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1968 Dodge Polara 500 - C-Body Convertible

Ever since we introduced the Classic Industries Mopar catalog in 2010, we've been known as the leading source for Dodge and Plymouth A, B, and E-body restoration parts. However, we're always working hard to expand our lines and support more vehicles. In addition to the A, B, and E-body, we've been gradually accumulating some parts for a few other Mopar platforms, such as the C-body. This 1968 Polara 500 convertible is a beautiful example of the C-body platform.

1973 Charger - A Mopar Mixture

Over the years, we've seen quite a few restomod builds arrive at the parking lot in front of our Retail Showroom. This category of vehicles combines original-style restoration parts with modern components to create a unique blend of old and new. Many restomods add only a handful of subtle changes under the skin, and some take this further, replacing the entire engine and suspension with brand-new parts. However, few restomods we've seen are as extreme as this 1973 Charger. In fact, so many of its parts have been swapped out that some might say the term doesn't adequately describe it.

1969 Super Bee - Six Pack for the Track

Classic muscle cars were built for speed, whether it was at the drag strip, on a road course, or between stop lights on the street. These days, with many of them restored to immaculate condition and prices climbing higher for preserved examples, it's understandable that most of these cars live more relaxed lives than they did in the '60s and '70s. However, Chris Thompson still takes his 1969 Super Bee on cross-country road trips and often puts the pedal to the metal at the track. Every horsepower under the hood of this muscle car still gets used to the fullest.

1963 Dodge 330 - Ramcharger 426

Many of the great muscle car innovations were born from a desire to beat the competition at the drag strip. In the early '60s, automakers were cramming the largest and most potent V8 motors they had into ordinary production models, then stripping out weight, upgrading suspension components, and installing wider tires to create specialized track cars. Such was the case for Chrysler when its engineers took a 1963 Dodge 300 and dropped a Ramcharger 426ci V8 under the hood.

1969 Barracuda - Pop's Mopar

As classic car owners, we often develop a close connection with our vehicles and feel that they're irreplaceable. It's an understandable result of investing so much time, money, and sweat into making them look and run like new again. But few owners have a closer bond with their cars than those who inherited them from a family member. Angel Garrido received this 1969 Barracuda from his father, who bought it brand new in November of 1968. It's practically a four-wheeled member of the family at this point.

1973 'Cuda - 500ci Mopar Power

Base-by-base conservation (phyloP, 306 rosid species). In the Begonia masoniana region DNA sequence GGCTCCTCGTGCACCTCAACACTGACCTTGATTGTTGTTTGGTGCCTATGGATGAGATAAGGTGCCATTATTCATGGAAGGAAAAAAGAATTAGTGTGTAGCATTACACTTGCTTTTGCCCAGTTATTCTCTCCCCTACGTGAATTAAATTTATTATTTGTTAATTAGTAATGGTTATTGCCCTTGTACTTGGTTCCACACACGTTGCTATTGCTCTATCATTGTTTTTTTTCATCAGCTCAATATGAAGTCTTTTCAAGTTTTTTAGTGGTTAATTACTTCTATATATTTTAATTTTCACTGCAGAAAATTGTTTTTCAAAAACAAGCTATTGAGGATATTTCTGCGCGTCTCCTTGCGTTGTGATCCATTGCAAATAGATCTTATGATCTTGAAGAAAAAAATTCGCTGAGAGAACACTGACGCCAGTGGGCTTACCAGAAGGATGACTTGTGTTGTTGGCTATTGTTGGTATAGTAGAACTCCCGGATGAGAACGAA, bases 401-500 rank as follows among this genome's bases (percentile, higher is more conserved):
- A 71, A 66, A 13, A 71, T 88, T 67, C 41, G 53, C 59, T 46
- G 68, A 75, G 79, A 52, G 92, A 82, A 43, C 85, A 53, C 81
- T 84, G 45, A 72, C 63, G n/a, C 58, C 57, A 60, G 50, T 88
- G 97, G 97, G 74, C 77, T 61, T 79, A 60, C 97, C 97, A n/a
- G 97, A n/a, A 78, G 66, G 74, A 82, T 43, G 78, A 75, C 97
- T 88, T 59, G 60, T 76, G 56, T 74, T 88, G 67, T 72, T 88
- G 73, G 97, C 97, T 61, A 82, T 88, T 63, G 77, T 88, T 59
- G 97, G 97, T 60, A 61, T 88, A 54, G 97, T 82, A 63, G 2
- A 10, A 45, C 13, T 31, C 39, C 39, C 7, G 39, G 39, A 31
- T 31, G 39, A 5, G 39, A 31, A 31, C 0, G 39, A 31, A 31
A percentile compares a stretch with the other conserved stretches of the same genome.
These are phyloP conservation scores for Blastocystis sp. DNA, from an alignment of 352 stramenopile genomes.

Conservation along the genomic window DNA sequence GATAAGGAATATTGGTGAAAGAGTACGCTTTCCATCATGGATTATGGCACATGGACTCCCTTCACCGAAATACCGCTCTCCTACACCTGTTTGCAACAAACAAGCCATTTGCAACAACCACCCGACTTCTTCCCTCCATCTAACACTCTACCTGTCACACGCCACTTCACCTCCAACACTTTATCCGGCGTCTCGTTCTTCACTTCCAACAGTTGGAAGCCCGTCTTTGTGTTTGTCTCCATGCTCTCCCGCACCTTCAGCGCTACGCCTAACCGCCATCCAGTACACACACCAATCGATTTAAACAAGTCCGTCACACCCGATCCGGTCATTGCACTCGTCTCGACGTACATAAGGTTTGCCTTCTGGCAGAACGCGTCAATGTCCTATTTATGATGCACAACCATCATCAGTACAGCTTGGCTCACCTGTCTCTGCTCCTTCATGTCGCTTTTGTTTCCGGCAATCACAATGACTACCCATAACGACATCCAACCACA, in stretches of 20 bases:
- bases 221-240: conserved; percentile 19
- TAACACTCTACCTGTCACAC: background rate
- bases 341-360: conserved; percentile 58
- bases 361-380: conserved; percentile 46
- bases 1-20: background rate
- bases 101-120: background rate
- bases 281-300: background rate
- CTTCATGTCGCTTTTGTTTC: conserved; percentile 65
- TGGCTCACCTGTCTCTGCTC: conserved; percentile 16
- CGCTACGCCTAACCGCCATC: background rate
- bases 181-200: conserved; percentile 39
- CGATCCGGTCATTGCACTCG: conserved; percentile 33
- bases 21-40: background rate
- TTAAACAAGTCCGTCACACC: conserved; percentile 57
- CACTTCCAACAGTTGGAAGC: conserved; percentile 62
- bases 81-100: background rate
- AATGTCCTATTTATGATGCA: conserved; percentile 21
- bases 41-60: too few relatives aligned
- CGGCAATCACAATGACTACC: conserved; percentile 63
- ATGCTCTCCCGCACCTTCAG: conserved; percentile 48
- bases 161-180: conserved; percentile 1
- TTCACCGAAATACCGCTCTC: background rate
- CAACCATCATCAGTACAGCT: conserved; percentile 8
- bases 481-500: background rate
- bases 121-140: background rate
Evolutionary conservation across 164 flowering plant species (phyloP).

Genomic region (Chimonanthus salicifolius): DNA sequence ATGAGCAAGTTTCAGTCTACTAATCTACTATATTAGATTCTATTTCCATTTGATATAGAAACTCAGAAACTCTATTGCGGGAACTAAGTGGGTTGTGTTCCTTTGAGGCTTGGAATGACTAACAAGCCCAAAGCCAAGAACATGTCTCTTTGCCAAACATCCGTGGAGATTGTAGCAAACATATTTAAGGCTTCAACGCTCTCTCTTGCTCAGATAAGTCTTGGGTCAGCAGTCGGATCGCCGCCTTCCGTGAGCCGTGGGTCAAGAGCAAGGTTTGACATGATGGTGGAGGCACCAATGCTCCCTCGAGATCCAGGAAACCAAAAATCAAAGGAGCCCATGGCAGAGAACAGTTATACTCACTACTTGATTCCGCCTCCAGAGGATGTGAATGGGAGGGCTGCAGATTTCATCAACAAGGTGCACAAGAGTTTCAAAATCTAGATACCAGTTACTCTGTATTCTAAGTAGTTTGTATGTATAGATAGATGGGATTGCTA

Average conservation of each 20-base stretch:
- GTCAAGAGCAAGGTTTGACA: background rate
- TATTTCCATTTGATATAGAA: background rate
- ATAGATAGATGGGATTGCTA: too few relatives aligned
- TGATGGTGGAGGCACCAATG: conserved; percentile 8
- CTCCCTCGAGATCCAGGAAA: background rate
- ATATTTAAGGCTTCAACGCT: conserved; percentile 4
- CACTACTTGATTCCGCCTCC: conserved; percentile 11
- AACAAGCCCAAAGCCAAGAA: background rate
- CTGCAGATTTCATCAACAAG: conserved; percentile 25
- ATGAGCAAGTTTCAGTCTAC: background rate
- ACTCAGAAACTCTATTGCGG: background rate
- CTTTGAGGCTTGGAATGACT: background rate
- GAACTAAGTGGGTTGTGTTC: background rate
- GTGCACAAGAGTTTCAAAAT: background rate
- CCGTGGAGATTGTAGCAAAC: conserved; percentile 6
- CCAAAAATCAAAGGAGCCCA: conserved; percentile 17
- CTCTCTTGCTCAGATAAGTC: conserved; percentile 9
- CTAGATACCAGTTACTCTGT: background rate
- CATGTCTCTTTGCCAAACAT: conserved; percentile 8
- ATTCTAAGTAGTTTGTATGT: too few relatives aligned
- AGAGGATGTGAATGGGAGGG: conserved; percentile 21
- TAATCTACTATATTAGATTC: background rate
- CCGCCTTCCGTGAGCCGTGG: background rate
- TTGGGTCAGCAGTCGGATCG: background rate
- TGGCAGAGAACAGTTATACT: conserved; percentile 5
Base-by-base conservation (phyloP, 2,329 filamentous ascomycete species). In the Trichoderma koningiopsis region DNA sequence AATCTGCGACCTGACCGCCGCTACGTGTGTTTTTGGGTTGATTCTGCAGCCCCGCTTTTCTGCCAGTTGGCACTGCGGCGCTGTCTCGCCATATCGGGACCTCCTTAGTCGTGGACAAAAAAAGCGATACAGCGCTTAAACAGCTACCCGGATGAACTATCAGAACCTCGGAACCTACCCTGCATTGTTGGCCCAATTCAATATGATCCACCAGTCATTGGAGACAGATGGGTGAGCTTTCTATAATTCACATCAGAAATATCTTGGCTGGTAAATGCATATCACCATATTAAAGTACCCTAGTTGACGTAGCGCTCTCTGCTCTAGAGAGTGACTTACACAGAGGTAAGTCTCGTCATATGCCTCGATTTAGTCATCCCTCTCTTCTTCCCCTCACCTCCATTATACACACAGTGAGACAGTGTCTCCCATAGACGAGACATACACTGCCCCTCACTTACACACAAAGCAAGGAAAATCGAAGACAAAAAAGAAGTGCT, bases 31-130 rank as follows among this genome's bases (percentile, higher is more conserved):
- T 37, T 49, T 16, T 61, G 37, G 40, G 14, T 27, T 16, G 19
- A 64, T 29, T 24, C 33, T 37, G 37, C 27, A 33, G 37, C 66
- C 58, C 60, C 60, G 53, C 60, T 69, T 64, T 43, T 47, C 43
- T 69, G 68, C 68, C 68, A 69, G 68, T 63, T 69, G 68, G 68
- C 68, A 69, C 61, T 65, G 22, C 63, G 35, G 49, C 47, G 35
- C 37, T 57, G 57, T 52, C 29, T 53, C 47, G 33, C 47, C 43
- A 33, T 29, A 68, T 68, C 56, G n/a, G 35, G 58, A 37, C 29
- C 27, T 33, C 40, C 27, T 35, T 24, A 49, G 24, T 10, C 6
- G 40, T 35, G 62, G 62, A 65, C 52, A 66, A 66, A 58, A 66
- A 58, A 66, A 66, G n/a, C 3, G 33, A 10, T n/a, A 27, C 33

Mopar cars of the early 1970s are well-known for their array of eye-catching High Impact colors, such as Plum Crazy, Sublime, Go Mango, and Panther Pink. Those vibrant hues were impossible to miss, and closely associated with the in-your-face attitude of these classic Dodge and Plymouth muscle cars. But even without brightly-colored paint, these vehicles have immense presence on the road. This 1973 'Cuda is a perfect example of what we mean.

1972 Road Runner - Reborn Mopar

Classic cars were made to be driven, and the best way to appreciate them is from behind the wheel with an open road ahead. However, there's an inherent element of risk every time a car leaves the garage. Whether it's the result of a distracted driver or an honest mistake, there's always a chance that another motorist might crash into your prized vehicle. That's exactly what happened to this 1972 Road Runner. Fortunately, Thelma Garcia was able to rescue the damaged Plymouth and restore it to its original condition.

1964 Plymouth Valiant - Practicality & Fun

In 1960, Plymouth introduced the new Valiant as a compact alternative to larger full-size models such as the Belvedere, Fury, and Savoy. The first-generation Valiant bore assertive styling cues that included protruding fins alongside the body, angled oval tail lamps, and a faux spare tire on the trunk lid. For the 1963 model year, Plymouth redesigned the Valiant with clean lines and simplified styling. This change was well-received by the public, leading to an uptick in sales for the little Plymouth.

1969 Dart GTS - A-Body Muscle

When it comes to Mopar muscle cars, many people tend to think of E-body vehicles such as the Dodge Challenger and Plymouth 'Cuda, or B-body vehicles like the Dodge Charger and Plymouth Road Runner. The Mopar A-body served as a platform for smaller and more economical cars like the Dodge Dart and Plymouth Valiant. However, the A-body also proved it could hold its own in the muscle car arena.

1969 Dodge Dart GT - 430,000 Original Miles

We're always impressed to hear about "survivor" cars, found in barns or dusty garages in all-original condition with extremely low miles. However, it's just as cool to see vehicles at the opposite end of the spectrum. Some classic cars are daily-driven year after year, decade after decade, racking up miles and soldiering on with incredible reliability. Such is the case for this 1969 Dodge Dart GT. Its slant-6 engine has covered nearly 430,000 miles without a single rebuild.